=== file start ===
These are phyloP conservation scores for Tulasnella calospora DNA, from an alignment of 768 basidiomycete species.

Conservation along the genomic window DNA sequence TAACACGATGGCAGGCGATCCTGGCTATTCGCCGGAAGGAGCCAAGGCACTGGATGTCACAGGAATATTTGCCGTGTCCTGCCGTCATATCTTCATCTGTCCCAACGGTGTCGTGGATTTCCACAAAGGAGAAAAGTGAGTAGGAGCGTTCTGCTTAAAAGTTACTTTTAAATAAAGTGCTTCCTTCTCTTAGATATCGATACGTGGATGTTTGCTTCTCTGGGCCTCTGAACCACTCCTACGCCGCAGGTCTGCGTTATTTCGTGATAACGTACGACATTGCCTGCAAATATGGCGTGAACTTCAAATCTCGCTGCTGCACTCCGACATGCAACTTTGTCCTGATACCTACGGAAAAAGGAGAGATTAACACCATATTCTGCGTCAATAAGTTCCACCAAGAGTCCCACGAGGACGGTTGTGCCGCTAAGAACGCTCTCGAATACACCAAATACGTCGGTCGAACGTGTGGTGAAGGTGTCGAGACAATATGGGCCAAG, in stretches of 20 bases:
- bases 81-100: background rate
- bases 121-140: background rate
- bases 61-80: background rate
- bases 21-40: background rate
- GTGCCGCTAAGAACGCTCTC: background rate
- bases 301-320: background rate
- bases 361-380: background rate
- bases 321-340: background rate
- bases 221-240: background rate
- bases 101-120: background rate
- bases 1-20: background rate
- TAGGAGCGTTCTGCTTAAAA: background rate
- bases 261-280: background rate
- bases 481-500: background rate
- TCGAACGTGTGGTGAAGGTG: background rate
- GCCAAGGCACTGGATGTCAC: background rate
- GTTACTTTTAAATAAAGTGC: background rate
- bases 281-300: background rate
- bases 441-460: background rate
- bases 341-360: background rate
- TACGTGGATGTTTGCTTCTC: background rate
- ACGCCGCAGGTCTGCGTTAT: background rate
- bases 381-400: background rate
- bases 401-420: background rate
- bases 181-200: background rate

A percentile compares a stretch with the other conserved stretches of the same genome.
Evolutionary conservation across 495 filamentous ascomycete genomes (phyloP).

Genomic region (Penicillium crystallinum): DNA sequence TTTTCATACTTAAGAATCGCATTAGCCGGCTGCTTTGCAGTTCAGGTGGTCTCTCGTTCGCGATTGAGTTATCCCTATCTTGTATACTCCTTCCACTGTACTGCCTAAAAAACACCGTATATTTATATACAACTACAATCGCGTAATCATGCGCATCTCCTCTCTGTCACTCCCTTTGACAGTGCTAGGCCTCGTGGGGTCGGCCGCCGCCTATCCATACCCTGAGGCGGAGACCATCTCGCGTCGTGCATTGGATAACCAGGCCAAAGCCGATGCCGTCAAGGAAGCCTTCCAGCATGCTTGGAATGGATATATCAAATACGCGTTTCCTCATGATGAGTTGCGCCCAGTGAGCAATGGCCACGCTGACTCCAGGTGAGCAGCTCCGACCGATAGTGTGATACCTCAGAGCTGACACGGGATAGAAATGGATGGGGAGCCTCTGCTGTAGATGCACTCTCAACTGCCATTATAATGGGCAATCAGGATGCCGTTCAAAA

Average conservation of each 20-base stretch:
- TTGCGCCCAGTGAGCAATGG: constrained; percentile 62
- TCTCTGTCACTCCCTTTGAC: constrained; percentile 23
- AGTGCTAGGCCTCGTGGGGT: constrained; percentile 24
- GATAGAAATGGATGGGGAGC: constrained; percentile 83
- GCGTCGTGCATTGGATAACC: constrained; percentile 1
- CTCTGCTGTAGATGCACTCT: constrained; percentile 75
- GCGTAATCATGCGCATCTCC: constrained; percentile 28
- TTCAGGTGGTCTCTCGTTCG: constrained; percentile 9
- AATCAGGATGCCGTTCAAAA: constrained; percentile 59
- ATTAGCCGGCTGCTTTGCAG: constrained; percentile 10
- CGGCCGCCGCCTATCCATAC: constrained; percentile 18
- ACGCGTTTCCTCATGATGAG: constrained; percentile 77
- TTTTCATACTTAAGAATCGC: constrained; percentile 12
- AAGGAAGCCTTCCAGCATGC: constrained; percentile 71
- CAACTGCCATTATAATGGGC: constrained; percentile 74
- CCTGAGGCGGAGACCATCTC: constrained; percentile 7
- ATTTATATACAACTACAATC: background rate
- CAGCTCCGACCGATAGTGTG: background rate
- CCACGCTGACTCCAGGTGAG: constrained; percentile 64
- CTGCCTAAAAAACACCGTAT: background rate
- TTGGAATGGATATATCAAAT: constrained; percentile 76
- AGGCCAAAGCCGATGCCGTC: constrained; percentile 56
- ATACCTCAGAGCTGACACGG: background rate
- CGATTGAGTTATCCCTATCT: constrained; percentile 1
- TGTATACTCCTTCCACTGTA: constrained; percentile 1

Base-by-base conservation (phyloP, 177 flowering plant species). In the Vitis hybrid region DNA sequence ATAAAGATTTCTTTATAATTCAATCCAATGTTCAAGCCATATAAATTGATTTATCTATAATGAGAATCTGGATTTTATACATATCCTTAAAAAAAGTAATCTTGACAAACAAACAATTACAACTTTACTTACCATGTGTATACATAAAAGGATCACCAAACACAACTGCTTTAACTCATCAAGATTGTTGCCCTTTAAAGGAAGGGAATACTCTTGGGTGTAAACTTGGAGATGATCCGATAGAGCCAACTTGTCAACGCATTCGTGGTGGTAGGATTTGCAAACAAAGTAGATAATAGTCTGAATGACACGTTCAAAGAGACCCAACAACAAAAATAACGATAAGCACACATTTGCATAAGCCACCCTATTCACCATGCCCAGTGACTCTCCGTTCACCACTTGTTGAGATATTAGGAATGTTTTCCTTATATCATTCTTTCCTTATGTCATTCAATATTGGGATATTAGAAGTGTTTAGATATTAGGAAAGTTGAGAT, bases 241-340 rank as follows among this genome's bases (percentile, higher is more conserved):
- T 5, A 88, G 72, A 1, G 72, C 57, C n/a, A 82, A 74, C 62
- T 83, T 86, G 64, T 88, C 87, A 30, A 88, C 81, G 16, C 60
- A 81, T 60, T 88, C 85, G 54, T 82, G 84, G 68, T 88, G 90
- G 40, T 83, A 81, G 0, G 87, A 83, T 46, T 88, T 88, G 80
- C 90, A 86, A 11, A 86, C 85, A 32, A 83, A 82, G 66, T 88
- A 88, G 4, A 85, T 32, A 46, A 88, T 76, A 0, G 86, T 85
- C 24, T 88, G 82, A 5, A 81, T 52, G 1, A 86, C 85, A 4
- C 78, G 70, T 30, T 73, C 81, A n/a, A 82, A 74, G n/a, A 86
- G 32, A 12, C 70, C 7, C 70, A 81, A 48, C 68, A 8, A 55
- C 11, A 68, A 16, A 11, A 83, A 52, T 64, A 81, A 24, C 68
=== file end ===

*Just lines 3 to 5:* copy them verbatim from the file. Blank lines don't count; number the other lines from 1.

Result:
- bases 81-100: background rate
- bases 121-140: background rate
- bases 61-80: background rate